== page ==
iPads Offer Distraction And Comfort For Pediatric Patients

Four-year-old Yohanialis Aravjo enjoys playing with the iPad on the Pediatric Unit. (Photo courtesy of NBIMC)

Four-year-old Yohanialis Aravjo enjoys playing with the iPad on the Pediatric Unit. (Photo courtesy of NBIMC)

NEWARK—In the past when a child needed a distraction from his or her anxiety about a particular medical procedure, Anne Reilly, would grab her Distraction Box, a colorful container with bubbles, light up toys, stress balls and other creative play items. Now the Director of Child Life at Children’s Hospital of New Jersey at Newark Beth Israel Medical Center has a new prop for bringing the smiles back to young faces: the iPad.

“I have been doing this for 14 years and have not found anything as useful as the iPad for comforting children in a wide range of ages,” says Reilly. “It is one of the only tools that reach all age groups.”

Babies as young as eight-months-old enjoy an application (App) called “GiggleTouch,” which emits the joyful sound of a baby laughing. Older children can do everything from watch a movie to play an educational game or enjoy a puzzle game like Angry Birds. Teenagers can stay connected to friends through Facebook and feel less isolated during their visit, especially if it is for an extended period.

“When we have teenagers from foreign countries, like Haiti and Guatemala, staying on the Pediatric Unit, the iPad keeps them connected to friends and family when they can’t make many phone calls,” says Reilly.

Making Medical Treatment Less Scary
The iPad has also proven to be good medicine when children are recovering from complicated surgeries and procedures. After a cardiac catheterization or cardiac ablation procedure children are required to be still for six hours. This is a hard task for any youngster, and the iPad games and movies provide much needed quiet entertainment.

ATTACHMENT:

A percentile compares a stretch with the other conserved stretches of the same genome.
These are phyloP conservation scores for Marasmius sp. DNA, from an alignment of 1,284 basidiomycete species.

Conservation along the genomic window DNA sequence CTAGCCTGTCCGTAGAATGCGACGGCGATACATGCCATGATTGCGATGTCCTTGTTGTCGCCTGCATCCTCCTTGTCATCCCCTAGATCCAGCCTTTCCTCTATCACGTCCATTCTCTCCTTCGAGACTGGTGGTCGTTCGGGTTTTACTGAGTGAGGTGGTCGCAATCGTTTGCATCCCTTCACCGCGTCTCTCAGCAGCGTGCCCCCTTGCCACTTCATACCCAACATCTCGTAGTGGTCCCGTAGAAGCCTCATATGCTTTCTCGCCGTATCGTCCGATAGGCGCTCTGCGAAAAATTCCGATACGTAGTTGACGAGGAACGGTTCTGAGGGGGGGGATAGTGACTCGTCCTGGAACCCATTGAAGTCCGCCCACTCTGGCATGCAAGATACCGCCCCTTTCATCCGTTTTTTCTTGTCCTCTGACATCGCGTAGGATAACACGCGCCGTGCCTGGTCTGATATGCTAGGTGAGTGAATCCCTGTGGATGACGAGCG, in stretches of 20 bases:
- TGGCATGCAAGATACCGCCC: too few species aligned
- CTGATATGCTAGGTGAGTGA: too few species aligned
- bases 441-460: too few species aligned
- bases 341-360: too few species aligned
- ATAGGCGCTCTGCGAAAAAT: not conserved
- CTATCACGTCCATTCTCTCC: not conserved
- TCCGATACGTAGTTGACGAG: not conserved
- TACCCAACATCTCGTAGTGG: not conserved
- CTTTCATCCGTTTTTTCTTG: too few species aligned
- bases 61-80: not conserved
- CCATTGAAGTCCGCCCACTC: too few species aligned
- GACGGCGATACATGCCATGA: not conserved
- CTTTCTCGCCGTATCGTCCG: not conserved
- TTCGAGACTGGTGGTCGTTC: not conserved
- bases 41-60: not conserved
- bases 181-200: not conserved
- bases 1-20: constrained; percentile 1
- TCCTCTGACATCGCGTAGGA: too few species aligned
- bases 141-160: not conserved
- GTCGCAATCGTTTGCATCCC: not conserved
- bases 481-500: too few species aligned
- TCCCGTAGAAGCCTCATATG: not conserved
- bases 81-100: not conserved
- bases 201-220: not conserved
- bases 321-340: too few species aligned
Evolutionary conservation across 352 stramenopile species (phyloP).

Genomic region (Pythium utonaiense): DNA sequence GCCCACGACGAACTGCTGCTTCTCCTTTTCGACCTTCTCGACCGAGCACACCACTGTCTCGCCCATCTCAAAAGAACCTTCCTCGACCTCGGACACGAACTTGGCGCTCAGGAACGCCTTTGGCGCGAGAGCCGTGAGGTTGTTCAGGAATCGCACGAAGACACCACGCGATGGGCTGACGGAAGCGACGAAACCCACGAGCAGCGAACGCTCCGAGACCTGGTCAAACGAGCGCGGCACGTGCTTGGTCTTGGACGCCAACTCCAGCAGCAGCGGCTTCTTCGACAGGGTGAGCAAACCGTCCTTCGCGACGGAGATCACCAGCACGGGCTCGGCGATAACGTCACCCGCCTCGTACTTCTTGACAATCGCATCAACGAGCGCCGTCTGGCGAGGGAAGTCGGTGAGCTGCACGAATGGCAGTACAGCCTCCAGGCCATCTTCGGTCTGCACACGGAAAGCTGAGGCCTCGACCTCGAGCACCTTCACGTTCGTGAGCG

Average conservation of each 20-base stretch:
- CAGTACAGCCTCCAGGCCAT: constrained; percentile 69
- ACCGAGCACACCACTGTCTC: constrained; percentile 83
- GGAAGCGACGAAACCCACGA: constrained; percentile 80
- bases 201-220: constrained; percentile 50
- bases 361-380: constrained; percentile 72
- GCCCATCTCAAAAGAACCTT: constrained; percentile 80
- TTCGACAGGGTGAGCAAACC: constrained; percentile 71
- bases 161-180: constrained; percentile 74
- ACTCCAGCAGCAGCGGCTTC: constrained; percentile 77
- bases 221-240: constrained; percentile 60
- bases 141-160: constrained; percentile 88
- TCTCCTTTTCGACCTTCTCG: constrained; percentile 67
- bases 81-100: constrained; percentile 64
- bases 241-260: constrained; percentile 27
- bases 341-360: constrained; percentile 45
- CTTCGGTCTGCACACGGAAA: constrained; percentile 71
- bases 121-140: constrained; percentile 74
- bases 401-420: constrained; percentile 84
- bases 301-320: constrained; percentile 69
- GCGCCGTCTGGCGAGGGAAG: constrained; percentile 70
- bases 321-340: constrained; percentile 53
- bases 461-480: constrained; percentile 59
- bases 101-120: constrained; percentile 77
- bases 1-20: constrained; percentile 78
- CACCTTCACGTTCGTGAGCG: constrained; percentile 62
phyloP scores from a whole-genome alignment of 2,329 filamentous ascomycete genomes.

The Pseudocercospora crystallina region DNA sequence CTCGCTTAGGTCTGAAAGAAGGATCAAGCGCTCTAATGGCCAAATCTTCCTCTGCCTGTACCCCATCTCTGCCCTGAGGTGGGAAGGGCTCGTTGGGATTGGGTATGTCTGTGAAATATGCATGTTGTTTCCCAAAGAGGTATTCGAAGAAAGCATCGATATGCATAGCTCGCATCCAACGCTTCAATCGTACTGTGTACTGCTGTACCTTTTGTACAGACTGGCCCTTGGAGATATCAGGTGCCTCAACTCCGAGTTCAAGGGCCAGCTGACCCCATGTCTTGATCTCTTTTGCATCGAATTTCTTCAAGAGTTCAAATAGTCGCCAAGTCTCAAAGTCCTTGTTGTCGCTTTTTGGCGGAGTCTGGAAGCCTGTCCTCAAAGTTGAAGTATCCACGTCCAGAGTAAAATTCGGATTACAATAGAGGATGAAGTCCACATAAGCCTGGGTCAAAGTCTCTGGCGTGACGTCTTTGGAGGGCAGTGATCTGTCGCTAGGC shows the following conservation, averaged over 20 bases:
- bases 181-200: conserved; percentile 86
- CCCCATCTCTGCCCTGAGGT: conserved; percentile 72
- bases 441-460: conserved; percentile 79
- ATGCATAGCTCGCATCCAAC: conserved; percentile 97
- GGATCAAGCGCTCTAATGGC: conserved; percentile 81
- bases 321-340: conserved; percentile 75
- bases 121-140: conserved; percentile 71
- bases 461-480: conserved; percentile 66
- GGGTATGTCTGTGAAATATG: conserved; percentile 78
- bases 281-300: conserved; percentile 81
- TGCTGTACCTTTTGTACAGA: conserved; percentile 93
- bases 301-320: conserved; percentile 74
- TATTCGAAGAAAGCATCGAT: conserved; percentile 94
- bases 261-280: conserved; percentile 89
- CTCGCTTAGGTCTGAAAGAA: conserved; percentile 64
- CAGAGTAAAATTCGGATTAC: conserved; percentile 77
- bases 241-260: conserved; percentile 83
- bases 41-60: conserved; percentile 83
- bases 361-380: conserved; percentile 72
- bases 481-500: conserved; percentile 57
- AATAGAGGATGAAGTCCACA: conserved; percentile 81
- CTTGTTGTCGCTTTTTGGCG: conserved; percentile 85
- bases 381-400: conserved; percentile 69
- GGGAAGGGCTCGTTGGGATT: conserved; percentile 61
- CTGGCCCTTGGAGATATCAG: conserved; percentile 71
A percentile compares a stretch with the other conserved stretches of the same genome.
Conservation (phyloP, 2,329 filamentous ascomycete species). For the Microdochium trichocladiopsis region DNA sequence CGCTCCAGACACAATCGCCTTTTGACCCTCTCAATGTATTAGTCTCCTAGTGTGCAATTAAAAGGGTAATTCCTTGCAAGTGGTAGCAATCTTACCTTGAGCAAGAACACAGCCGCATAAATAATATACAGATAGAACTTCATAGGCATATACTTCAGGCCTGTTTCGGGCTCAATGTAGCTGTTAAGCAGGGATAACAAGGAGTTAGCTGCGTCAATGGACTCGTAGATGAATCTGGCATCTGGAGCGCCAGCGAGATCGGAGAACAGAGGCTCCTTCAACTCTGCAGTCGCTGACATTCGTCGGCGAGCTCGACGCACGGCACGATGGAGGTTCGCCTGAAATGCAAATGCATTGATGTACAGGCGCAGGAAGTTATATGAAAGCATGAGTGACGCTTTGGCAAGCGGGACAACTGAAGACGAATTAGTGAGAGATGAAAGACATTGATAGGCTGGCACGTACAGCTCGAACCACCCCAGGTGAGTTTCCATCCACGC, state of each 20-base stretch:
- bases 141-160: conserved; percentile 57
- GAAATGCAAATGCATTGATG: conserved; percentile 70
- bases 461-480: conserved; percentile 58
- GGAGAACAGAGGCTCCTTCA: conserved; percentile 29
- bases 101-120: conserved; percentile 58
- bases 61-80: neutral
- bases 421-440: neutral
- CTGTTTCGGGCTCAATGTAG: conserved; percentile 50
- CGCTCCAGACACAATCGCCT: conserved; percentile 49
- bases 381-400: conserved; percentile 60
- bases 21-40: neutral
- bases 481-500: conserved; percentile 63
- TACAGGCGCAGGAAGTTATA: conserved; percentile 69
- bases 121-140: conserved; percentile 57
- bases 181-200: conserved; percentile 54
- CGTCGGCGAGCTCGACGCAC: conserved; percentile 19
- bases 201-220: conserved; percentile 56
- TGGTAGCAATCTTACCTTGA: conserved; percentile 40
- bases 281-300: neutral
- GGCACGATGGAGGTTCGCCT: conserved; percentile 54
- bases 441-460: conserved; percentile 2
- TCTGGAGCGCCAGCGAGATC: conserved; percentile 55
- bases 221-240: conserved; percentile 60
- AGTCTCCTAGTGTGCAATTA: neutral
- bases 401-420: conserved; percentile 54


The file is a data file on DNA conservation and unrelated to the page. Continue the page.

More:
The device has been used to comfort children who are having dressing changes after a BROVIAC® catheter treatment, or the removal of chest tubes after open heart surgery, or who have to lie still for medical scans and photos used for intervential radiology therapies.

“The goal is to give children the best coping methods possible to get through a procedure,” says Reilly. “Many times the fear of pain is greater than the actual discomfort, so distraction is an important part of helping them to cope.”

Child Life currently has five iPads. Three of them were donated by the Spirit of Children Halloween stores. Another is planned for use in the Valerie Fund Children’s Center for Cancer and Blood Disorders.

The last two were donated by The Verizon Foundation for the Pediatric Health Center (PHC) and Inpatient Unit. These iPads will be used to access Verizon’s on-line ‘Thinkfinity Community,’ a group of several literacy applications that cover a broad range of topics including reading, math and science. In the outpatient PHC the applications will be displayed on a large flat screen in the reading corner for all of the children and their parents to see. In the Inpatient Unit, tutors will use the applications to help young patients view school assignments, do research on-line and complete homework. At other times children will use the applications with the help of a Volunteer in the Health Center and a Child Life Specialist on the inpatient unit to further their literacy skills.

Best of all, the iPad is portable, making it the perfect tool for Child Life specialists to grab and go when a child has a procedure in any area of the hospital.

“We can even play Justin Bieber or any music while the child is also playing a game,” she adds. “It just makes the time go much fast if there is a long wait. We are thankful for any technology that helps us make the hospital stay as relaxed as possible.”

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